Appellants argue that, since payments of $83.16 were delinquent for a total of only 1,079 days, the maximum legal charges would have been interest at 10% per annum on $83.16 for that period, which they calculate as $24.57. In considering this matter, we should say, at the outset, that the burden of showing that the contract was usurious rested upon appellants. Nineteen Corporation v. Guaranty Financial Corp., 246 Ark. 400, 438 S.W.2d 685; Geyer v. First Arkansas Development Finance Corp., 245 Ark. 694, 434 S.W.2d 301. In Geyer, we said, quoting from Sawyer v. Dickson, 66 Ark. 77, 48 S.W. 903, that the court should not presume a contract to be usurious. Actually, usury will not be presumed, imputed or inferred where an opposite result can be reached. Peoples Loan & Investment Co. v. Booth, 245 Ark. 146, 431 S.W.2d 472; Universal CIT Corp. v. Hudgens, 234 Ark. 1127, 356 S.W.2d 658; Brown v. Fretz, 189 Ark. 411, 72 S.W.2d 765; Brittian v. McKim, 204 Ark. 647, 164 S.W.2d 435. In determining whether a contract is usurious, it must be viewed as of the time it is entered into and it must be presumed that it will be performed according to its terms. Sloan v. Sears, Roebuck & Co., 228 Ark. 464, 308 S.W.2d 802; Harris v. Guaranty Financial Corp., 244 Ark. 218, 424 S.W.2d 355; Foster v. Universal CIT Corp., 231 Ark. 230, 330 S.W.2d 288, 75 A.L.R.2d 1260; General Contract Corporation v. Duke, 223 Ark. 938, 270 S.W.2d 918; Sager v. American Investment Co., 170 Ark. 568, 280 S.W. 654; Eldred v. Hart, 87 Ark. 534, 113 S.W. 213; 55 Am.Jur. 331, Usury § 12.

We have held that a "late charge" is in the nature of a penalty for delinquency and does not render the transaction usurious, even when provided for in the instrument evidencing it. Harris v. Guaranty Financial Corporation, supra; Carney v. Matthewson, 86 Ark. 25, 109 S.W. 1024. See also, Phipps-Reynolds Co. v. McIlroy Bank & Trust Company, 197 Ark. 621, 124 S.W.2d 222. The rationale of these cases and others like them is that agreements for penalties to induce prompt payment are free from usury, because the buyer has it in his power to avoid the penalty by discharging the debt when it is due. Carney v. Matthewson, supra; Chaffe & Sons v. Landers, 46 Ark. 364; Morgan v. Rogers, 166 Ark. 327, 266 S.W. 273. This is not to say that an agreement of this sort will not be declared usurious if it is shown to be a mere contrivance to avoid usury and the real intention is a loan or forbearance of money and the taking of more than legal interest. See Phipps-Reyonlds Co. v. McIlroy Bank & Trust Company, supra; Morgan v. Rogers, supra; Chaffe & Sons v. Landers, supra; Grider v. Driver, 46 Ark. 50. But such an intention must first be made manifest from the agreement itself or from extraneous proof. There is nothing here to give the slightest indication that the charges were provided for in this contract with any such intention and the limitation placed on their amount would imply a contrary intention. If the penalty was too severe, appellants were relieved of it by the court, and appellee did not appeal.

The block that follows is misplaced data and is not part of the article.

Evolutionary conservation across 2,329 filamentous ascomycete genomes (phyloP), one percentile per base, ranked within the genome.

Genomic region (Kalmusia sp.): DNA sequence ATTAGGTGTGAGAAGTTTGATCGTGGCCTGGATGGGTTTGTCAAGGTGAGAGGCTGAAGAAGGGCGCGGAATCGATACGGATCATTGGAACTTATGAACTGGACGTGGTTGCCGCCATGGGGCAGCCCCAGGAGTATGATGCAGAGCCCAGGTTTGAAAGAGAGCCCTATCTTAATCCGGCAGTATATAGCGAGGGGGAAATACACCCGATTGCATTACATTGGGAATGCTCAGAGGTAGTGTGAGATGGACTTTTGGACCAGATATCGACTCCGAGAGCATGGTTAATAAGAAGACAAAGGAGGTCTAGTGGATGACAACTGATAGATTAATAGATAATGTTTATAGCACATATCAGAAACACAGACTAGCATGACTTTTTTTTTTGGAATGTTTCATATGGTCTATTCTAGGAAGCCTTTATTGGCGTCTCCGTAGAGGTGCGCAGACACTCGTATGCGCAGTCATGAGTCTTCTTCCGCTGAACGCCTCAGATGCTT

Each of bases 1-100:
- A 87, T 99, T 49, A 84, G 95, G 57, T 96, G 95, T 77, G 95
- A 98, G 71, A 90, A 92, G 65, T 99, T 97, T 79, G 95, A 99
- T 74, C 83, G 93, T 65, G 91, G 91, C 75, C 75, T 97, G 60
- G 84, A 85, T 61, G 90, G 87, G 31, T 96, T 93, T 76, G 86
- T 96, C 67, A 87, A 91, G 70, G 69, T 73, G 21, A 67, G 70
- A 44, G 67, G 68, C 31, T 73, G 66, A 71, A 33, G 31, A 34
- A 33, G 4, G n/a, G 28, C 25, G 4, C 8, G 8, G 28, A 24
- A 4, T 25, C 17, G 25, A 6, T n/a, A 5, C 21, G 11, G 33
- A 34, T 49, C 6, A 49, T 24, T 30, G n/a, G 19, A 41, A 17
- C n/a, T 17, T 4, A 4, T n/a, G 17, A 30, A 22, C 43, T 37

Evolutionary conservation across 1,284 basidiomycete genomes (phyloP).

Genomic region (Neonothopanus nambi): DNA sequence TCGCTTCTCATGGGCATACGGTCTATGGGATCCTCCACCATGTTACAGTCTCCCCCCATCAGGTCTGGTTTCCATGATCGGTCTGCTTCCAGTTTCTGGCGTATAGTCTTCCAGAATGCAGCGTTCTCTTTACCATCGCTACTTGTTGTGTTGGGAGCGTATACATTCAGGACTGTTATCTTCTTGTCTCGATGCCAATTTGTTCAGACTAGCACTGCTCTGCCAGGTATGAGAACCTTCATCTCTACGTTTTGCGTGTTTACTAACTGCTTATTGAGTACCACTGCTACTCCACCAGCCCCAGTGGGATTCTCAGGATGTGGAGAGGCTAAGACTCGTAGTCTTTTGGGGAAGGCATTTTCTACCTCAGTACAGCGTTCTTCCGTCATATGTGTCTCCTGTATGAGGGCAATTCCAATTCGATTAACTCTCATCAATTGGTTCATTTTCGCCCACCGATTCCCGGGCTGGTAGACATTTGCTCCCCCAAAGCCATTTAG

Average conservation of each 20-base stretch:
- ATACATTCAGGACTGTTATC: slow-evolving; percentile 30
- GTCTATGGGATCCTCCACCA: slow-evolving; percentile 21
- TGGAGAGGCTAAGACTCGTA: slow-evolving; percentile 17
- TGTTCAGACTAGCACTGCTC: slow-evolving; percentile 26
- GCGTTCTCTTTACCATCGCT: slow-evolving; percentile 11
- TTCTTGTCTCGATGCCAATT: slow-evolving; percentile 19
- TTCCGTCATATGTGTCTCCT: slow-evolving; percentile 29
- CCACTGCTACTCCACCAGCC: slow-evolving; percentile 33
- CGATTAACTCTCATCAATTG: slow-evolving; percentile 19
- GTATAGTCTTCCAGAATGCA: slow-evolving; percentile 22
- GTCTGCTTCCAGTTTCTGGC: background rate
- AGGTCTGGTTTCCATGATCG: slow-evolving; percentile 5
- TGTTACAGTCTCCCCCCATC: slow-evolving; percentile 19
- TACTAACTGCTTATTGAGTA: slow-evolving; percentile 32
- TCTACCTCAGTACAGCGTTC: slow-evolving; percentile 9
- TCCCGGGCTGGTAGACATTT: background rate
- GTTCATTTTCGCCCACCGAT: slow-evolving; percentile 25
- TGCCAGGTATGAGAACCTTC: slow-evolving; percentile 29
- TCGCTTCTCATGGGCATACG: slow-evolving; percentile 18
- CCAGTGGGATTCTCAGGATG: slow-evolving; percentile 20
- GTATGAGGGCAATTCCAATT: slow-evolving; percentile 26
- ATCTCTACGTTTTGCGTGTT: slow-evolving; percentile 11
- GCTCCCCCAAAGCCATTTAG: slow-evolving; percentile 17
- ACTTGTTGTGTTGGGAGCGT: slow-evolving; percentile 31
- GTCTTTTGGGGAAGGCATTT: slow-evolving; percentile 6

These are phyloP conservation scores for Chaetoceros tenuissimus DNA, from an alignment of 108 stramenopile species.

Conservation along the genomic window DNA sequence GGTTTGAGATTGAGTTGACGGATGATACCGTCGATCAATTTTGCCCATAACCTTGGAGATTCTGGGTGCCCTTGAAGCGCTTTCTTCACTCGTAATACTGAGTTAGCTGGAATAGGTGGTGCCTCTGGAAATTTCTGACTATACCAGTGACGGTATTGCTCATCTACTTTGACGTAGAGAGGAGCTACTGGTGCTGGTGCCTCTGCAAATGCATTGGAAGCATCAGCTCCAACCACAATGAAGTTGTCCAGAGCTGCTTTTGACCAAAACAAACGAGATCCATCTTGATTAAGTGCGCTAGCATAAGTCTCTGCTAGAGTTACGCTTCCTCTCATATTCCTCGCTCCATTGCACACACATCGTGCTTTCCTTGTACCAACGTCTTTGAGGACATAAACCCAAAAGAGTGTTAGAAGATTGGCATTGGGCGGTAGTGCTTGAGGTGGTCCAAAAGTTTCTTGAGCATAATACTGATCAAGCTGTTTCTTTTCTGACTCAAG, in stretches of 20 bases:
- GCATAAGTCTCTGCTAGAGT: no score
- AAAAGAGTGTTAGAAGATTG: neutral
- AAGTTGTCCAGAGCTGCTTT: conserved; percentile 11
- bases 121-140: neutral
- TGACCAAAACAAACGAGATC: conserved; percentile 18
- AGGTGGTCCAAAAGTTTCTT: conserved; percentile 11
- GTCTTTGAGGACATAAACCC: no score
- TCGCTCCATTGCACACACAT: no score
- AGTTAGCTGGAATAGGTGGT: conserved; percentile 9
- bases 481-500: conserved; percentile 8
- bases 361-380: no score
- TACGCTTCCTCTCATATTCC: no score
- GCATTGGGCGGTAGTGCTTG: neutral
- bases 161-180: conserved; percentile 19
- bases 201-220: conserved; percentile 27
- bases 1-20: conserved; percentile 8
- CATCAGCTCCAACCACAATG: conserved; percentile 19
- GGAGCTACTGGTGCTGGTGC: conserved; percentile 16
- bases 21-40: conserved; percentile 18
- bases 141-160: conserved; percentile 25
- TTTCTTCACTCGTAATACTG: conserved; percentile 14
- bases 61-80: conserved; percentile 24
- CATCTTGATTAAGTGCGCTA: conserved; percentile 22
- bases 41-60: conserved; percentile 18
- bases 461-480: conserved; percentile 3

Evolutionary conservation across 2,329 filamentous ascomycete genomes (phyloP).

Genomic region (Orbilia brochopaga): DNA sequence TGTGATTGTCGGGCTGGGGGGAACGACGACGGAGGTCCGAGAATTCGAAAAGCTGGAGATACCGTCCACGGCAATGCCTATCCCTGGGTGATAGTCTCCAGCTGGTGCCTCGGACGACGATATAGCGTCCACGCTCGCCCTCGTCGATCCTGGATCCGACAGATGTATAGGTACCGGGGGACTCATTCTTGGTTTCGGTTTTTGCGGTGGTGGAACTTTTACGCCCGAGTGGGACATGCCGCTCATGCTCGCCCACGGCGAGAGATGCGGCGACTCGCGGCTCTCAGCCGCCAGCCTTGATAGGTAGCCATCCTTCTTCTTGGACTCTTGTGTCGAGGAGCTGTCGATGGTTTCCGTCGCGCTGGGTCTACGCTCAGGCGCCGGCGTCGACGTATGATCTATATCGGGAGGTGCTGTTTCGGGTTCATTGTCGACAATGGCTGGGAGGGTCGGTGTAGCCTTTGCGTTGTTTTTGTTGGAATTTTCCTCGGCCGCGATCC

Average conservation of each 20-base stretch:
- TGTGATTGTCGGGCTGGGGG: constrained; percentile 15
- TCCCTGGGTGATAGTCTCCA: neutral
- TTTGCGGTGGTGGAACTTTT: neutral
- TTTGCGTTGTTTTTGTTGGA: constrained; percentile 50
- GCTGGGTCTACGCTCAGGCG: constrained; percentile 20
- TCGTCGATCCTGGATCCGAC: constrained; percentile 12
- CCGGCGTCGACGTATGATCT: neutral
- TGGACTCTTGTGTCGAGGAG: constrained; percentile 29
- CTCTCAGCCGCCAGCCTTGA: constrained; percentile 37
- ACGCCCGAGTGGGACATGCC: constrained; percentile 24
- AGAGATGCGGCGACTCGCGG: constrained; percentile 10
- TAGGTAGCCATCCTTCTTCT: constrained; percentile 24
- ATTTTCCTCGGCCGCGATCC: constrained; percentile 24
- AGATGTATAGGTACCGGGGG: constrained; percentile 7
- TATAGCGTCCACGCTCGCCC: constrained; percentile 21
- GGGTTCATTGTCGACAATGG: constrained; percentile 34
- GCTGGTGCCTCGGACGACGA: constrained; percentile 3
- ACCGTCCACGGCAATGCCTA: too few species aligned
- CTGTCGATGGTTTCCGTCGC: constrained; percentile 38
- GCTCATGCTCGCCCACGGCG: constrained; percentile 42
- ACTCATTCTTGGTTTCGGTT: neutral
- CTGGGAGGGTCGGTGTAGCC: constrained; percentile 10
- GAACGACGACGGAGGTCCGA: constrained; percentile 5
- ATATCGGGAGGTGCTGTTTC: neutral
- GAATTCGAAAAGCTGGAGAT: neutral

The payment for the extension is a different matter. There can be no doubt that it is a charge for the forbearance of money, which simply means that the person to whom it is due foregoes payment in cash and waits for all or part of his money until a later date. Sloan v. Sears, Roebuck & Co., 228 Ark. 464, 308 S.W.2d 802; 91 C.J.S. Usury § 23 P. 598; see also, Humphrey v. McCauley, 55 Ark. 143, 17 S.W. 713. As such, it is to be treated as interest in testing for usury. See Humphrey v. McCauley, supra. See also, Budget Plan of Baton Rouge v. Talbert, 276 So. 2d 297 (La. 1973). We have not attempted to apply the test mathematically, however, because, even if the extension agreement was *704 usurious, the original contract is not tainted by it, because the facts and circumstances existing at the time that contract was entered into, rather than the subsequent actions of the parties, determine whether it is usurious. Humphrey v. McCauley, 55 Ark. 143, 17 S.W. 713.

This being the case, there could be no justification for dismissing appellee's suit on the original contract, and the judgment must be affirmed.

BYRD, J., dissents.